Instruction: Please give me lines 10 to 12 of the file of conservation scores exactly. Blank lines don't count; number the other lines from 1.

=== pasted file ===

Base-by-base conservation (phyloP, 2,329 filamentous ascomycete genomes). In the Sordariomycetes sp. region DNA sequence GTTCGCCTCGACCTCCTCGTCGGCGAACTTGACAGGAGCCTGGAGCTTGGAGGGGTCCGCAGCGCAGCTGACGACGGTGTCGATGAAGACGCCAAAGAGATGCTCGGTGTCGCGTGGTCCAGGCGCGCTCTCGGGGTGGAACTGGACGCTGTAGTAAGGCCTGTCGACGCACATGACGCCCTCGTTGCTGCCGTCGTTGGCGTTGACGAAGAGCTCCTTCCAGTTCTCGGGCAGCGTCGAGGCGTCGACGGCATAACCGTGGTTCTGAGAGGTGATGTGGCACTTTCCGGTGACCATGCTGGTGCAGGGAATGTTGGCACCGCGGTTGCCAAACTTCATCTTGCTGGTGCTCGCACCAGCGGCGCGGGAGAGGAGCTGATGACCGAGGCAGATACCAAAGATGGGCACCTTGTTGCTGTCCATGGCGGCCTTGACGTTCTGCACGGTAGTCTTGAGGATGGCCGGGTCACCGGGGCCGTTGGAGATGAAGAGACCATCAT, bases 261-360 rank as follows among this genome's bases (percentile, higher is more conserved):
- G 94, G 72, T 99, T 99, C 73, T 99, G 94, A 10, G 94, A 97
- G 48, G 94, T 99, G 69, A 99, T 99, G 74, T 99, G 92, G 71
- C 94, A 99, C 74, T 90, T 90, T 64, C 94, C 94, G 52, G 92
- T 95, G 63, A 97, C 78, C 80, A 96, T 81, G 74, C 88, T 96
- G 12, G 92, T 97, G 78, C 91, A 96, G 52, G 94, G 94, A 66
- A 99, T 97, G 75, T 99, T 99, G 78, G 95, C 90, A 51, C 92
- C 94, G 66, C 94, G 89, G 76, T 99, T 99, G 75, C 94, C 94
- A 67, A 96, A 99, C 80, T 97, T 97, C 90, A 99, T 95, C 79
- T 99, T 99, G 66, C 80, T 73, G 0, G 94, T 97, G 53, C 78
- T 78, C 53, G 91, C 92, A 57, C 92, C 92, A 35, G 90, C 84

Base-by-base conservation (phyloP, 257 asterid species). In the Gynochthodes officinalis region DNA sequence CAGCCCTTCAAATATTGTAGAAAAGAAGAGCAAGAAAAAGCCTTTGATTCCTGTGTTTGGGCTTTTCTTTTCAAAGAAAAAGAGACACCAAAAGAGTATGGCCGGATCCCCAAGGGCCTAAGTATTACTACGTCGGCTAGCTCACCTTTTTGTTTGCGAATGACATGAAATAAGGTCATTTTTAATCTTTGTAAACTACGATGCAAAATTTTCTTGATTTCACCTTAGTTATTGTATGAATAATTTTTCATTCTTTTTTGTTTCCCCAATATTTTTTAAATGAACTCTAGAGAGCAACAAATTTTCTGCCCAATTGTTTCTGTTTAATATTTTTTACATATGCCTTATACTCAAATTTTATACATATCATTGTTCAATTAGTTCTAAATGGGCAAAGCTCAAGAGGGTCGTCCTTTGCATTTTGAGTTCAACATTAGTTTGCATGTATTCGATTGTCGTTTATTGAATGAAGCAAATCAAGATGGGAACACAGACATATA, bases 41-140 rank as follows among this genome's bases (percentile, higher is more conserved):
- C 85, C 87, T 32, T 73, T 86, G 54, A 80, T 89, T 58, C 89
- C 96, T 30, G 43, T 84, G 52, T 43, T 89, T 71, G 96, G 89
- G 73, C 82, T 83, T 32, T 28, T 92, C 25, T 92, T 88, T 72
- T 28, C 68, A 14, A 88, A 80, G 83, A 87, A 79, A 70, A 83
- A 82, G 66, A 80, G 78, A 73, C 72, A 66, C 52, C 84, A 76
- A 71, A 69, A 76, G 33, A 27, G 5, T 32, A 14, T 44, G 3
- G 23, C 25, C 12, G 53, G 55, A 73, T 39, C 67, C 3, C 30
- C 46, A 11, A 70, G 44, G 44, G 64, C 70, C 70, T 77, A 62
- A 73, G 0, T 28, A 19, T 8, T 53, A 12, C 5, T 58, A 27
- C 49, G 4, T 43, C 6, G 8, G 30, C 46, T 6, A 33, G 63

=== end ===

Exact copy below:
- T 99, T 99, G 66, C 80, T 73, G 0, G 94, T 97, G 53, C 78
- T 78, C 53, G 91, C 92, A 57, C 92, C 92, A 35, G 90, C 84

Base-by-base conservation (phyloP, 257 asterid species). In the Gynochthodes officinalis region DNA sequence CAGCCCTTCAAATATTGTAGAAAAGAAGAGCAAGAAAAAGCCTTTGATTCCTGTGTTTGGGCTTTTCTTTTCAAAGAAAAAGAGACACCAAAAGAGTATGGCCGGATCCCCAAGGGCCTAAGTATTACTACGTCGGCTAGCTCACCTTTTTGTTTGCGAATGACATGAAATAAGGTCATTTTTAATCTTTGTAAACTACGATGCAAAATTTTCTTGATTTCACCTTAGTTATTGTATGAATAATTTTTCATTCTTTTTTGTTTCCCCAATATTTTTTAAATGAACTCTAGAGAGCAACAAATTTTCTGCCCAATTGTTTCTGTTTAATATTTTTTACATATGCCTTATACTCAAATTTTATACATATCATTGTTCAATTAGTTCTAAATGGGCAAAGCTCAAGAGGGTCGTCCTTTGCATTTTGAGTTCAACATTAGTTTGCATGTATTCGATTGTCGTTTATTGAATGAAGCAAATCAAGATGGGAACACAGACATATA, bases 41-140 rank as follows among this genome's bases (percentile, higher is more conserved):